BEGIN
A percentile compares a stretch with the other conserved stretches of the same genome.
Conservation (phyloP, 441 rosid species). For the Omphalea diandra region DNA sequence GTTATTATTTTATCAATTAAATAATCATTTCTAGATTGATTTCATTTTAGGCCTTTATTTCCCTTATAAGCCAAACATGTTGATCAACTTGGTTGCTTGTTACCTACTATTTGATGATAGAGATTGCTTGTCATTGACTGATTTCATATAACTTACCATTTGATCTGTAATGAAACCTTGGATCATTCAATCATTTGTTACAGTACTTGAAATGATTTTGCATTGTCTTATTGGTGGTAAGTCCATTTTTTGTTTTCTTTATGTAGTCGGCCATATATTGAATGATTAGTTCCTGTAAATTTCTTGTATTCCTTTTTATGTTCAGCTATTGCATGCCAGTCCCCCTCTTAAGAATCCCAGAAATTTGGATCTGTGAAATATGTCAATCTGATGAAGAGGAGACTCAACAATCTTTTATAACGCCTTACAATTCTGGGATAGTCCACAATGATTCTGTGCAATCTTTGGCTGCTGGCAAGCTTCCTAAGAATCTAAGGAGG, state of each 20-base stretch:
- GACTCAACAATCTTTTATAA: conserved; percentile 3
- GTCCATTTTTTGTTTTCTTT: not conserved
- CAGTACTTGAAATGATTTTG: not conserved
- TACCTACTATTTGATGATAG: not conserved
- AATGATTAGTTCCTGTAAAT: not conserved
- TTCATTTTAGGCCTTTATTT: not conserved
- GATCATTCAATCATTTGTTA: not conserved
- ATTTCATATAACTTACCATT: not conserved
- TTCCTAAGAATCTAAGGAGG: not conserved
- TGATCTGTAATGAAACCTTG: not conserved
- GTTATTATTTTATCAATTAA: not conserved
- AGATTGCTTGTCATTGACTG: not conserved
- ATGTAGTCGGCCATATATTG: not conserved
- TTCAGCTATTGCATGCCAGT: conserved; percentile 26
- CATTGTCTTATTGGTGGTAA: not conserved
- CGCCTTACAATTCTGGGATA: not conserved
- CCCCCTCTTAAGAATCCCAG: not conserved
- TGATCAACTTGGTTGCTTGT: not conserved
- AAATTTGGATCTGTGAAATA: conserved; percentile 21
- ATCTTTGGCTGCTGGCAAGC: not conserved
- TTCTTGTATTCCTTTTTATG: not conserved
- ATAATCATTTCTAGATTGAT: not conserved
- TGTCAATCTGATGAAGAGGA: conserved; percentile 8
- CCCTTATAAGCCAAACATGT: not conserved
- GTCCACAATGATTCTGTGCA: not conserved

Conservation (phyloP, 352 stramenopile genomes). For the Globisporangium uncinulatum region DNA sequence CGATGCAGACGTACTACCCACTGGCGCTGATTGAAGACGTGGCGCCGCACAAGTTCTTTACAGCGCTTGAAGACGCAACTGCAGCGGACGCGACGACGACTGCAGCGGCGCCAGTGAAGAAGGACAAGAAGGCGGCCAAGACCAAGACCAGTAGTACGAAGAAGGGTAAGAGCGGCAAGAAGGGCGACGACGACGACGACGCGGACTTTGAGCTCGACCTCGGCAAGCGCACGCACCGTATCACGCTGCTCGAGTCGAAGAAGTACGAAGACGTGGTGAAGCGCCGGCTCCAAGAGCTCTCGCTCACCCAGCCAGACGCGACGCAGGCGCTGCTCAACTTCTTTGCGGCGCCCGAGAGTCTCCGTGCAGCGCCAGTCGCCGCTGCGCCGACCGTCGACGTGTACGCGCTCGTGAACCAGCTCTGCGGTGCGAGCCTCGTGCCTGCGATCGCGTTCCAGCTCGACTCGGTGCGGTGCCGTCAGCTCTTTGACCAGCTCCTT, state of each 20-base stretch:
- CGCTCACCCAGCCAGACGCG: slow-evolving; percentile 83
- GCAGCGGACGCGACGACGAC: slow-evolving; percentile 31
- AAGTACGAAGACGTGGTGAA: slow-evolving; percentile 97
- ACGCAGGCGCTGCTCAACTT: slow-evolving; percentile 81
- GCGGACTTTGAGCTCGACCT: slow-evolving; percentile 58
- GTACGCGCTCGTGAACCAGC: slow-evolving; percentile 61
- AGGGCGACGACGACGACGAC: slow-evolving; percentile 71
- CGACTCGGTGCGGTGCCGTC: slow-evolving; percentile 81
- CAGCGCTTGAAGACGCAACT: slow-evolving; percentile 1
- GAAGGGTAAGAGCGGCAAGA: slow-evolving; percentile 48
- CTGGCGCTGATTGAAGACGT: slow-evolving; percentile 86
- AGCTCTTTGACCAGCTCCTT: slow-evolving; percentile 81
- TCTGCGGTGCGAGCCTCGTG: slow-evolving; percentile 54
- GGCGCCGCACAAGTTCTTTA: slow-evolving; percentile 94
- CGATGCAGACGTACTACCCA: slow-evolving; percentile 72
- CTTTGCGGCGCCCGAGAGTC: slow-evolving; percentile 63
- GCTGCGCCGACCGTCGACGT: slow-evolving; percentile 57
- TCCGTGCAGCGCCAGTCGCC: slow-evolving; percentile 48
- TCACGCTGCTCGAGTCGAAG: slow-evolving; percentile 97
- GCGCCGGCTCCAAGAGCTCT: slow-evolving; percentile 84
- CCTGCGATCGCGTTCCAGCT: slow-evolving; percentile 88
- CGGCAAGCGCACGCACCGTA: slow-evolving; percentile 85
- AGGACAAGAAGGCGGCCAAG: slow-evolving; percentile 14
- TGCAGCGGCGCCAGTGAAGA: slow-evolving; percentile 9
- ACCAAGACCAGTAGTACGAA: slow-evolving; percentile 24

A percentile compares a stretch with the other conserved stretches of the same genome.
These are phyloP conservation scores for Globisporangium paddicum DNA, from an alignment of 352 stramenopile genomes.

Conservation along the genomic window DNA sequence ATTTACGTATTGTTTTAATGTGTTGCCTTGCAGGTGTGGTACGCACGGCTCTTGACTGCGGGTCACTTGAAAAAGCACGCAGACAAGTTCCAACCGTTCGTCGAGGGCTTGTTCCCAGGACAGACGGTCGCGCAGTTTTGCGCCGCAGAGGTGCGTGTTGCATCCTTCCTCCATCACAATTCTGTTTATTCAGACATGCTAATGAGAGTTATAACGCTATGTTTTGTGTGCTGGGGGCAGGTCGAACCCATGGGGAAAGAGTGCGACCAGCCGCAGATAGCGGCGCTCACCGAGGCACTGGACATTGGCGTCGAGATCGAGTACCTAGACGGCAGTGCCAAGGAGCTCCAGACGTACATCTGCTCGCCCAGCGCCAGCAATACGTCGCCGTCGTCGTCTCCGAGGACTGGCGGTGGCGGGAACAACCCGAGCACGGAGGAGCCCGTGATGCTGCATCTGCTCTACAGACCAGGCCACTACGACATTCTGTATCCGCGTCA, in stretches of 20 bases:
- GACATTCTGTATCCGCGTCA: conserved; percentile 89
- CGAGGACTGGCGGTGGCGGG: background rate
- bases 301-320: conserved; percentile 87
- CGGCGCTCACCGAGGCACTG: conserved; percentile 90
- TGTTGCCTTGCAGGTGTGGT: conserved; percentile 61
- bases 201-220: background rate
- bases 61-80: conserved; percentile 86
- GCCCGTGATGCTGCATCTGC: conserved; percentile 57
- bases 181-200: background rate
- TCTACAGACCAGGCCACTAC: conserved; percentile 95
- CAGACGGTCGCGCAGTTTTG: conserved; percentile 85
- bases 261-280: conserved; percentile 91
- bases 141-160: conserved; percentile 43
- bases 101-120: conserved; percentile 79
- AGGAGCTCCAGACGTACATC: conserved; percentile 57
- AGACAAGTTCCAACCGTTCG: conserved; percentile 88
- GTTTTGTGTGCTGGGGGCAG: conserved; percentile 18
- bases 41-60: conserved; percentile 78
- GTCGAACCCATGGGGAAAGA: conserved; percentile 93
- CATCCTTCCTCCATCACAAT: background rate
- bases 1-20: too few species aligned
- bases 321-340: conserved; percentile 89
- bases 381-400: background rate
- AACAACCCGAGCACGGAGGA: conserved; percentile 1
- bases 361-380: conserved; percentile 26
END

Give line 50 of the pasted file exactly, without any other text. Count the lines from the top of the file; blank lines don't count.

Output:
- CGGCAAGCGCACGCACCGTA: slow-evolving; percentile 85